When Sir Arthur Conan Doyle sat down to write The Hound of Baskervilles more than a century ago, he reunited with a character he had killed off eight years earlier when he sent the beloved Sherlock Holmes plunging to his death. But as Holmes fans know well, there is something undeniable about the great detective. So in seeking a hero for his 1901 story about a bloodthirsty beast haunting a family on the Devonshire moors, Conan Doyle looked again to his most famous creation. The result was an enduringly popular novel, enjoyed by generations of mystery and classic literature lovers worldwide.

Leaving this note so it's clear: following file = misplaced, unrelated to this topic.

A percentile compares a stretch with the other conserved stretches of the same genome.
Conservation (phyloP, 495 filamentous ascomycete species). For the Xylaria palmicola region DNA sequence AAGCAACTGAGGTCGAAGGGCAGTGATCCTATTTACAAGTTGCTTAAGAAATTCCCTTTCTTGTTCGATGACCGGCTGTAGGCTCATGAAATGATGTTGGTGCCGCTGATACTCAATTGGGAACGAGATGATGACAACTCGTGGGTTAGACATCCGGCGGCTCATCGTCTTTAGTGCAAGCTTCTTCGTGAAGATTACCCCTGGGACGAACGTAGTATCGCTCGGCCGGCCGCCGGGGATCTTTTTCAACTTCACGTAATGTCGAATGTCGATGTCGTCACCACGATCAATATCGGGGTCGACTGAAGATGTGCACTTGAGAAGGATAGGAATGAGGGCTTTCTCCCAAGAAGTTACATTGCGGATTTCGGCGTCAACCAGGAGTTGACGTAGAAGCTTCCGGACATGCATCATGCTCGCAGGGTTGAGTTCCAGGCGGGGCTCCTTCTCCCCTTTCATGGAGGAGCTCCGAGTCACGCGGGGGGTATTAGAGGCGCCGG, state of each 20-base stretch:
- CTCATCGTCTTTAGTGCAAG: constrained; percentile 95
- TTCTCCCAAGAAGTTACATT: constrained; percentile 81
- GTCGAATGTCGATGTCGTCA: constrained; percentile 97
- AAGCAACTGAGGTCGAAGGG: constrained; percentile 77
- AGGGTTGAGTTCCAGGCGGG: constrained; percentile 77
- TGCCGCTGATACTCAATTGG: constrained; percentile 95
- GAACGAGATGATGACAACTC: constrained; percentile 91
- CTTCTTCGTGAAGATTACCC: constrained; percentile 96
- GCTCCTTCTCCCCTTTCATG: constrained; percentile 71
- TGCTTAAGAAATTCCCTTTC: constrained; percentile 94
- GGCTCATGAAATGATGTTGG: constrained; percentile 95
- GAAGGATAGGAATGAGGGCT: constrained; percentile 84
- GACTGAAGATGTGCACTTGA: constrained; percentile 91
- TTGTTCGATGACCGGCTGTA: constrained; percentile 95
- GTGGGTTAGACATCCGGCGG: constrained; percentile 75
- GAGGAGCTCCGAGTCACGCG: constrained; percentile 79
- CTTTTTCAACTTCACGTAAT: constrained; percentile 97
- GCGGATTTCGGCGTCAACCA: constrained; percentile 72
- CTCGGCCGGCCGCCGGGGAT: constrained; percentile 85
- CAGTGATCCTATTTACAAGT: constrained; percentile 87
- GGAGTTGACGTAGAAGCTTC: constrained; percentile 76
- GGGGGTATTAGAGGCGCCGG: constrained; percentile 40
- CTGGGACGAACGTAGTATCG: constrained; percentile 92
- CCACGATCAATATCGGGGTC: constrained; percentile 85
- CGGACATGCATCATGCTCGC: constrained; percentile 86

How, then, do we dare turn such a revered work into a roaring comedy? Actually, it’s a rather straightforward transformation. One must simply be clever enough to tease out of Conan Doyle’s work his own sly sense of humor. The novel showcases Sherlock Holmes’ wit and eccentricity, with Dr. Watson serving as his everyday trusty foil. In this adaptation, playwrights Steven Canny and John Nicholson have boiled that legendary relationship down to its essence. Their freewheeling take on the duo, and on the mysterious case in which the colleagues find themselves ensnared, is a wild new ride through a familiar adventure.